At long last, the rain slowed to a drizzle. I said goodbye to my friends whom I shared the cover with, and waded through the knee-deep water to reach a trotro. I got off at my street junction, elated to finally make it home.

My heart sunk when my eyes beheld the following sight:

The above ‘river’ is the dirt road to my house. After unsuccessfully waiting for 30 minutes for the water to recede, I went to a internet cafe to waste the day away. At night I returned, found a taxi driver crazy enough to drive through foot-deep water to my driveway, and took a much-needed shower before falling fast asleep.

Tafi Abuife Kente Village


Kente weaving is an ancient art, its roots dating before 3000 B.C. This past week Drew, Adriana, and I visited the largest kente village in Ghana – Tafi Abuife.

Aikins, our friendly guide, gave us a tour around the village of 3000. Every child is taught the art of weaving kente upon reaching the age of seven – as a birthright, responsibility, and means of making money. The ‘click clack’ sound of looms can be heard across the village.

Kente weaving was inspired by intricate spider webs in the ancient forests of Ghana. Legend says that two hunters found an exceptional web, and studied its designs and patterns for two days. Afterwards, they returned to their village to implement what they had seen. Kente was known as the ‘cloth of kings’ due to the cost and time required to weave it. Even with modern-day technology, it is still woven by hand. Each strip is classified by the number of weaves used to make it. A single weave takes five hours to complete, a double weave takes seven hours, and a triple weave takes a whopping nine hours.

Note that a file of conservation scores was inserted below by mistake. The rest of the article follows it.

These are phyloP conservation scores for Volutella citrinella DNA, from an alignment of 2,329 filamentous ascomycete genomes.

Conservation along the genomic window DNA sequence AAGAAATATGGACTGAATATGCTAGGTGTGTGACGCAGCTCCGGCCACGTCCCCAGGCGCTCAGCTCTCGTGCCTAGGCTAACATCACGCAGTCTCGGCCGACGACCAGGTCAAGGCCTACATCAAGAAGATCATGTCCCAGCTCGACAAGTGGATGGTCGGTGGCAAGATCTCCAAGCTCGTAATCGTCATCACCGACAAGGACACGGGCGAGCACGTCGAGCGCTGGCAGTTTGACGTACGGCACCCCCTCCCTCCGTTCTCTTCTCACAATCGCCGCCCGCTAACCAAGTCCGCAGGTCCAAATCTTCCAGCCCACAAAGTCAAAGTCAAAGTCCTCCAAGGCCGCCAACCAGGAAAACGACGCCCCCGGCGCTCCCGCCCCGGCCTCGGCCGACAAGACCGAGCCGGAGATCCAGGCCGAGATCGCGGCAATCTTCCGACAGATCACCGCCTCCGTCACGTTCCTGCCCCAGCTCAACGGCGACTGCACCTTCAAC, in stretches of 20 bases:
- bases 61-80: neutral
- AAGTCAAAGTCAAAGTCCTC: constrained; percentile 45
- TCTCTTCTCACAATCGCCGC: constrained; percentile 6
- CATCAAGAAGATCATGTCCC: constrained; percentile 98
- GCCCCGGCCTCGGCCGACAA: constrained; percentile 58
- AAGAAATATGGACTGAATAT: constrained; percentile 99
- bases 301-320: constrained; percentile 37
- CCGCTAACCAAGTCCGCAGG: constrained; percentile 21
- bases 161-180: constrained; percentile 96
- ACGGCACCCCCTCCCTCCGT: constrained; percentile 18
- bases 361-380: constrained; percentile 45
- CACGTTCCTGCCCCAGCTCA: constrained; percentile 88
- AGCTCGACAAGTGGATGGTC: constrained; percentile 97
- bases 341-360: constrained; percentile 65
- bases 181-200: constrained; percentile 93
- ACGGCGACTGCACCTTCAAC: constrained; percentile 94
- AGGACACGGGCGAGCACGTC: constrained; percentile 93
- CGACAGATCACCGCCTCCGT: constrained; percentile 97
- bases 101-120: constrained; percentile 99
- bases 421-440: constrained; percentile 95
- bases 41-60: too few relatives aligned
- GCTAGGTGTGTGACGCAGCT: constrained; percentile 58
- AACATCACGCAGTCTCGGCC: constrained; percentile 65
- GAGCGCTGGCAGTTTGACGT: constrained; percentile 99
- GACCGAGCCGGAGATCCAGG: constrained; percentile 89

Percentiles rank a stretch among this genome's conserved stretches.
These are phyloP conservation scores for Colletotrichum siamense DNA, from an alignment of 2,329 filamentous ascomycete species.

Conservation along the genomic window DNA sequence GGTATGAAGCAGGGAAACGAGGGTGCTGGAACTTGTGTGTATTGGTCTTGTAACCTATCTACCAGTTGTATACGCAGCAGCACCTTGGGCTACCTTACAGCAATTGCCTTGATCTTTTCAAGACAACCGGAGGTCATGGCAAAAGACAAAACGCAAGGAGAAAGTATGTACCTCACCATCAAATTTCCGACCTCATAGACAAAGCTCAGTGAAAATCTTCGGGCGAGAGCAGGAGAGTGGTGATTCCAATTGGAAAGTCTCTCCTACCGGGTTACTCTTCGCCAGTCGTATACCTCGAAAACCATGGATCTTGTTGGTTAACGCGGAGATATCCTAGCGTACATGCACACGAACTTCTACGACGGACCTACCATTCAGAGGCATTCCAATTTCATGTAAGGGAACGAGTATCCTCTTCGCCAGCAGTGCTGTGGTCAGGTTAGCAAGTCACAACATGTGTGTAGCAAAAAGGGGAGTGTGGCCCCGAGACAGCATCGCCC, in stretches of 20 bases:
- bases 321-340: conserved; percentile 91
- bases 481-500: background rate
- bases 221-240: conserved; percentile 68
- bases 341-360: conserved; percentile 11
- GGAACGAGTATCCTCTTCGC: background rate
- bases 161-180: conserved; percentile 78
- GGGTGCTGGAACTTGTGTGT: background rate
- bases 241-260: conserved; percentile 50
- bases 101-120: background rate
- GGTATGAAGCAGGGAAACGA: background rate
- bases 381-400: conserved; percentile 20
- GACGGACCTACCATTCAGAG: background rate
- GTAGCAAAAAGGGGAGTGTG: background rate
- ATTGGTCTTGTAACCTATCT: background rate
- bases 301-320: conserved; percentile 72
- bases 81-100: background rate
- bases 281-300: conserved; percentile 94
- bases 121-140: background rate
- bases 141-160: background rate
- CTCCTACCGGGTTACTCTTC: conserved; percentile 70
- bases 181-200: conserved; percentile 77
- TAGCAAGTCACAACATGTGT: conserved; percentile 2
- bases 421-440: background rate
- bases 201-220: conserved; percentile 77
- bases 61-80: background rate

Everything about kente is symbolic – the colors, symbols, and geometric designs. Common designs include those of unity, birds, hills, and our footprints as human beings.

My favorite part of the tour was getting to see the ‘weaving houses.’ These sweatshop-like buildings were built by the government to ensure that kente could still be produced during the rainy season. There are three of these buildings in all.

Kente sellers were eager for us to try on their goods to potentially make a sale. Their tactics worked; I now own the two satchels seen in the photo below.

All in all, it was great seeing kente being produced firsthand. I would have loved to stay overnight in the village for a weaving apprenticeship, but my time was limited. But that didn’t keep me from ordering a custom-made kente blanket, the subject of tomorrow’s post!

Tafi Atome Monkey Sanctuary


Tafi Atome Monkey Sanctuary is easily one of the most fantastic places I’ve been to in Ghana.  After spending the night nearby at Wli waterfall, we bought $2 of bananas, hopped in a taxi, and made our way to the monkeys. These little guys awaited us…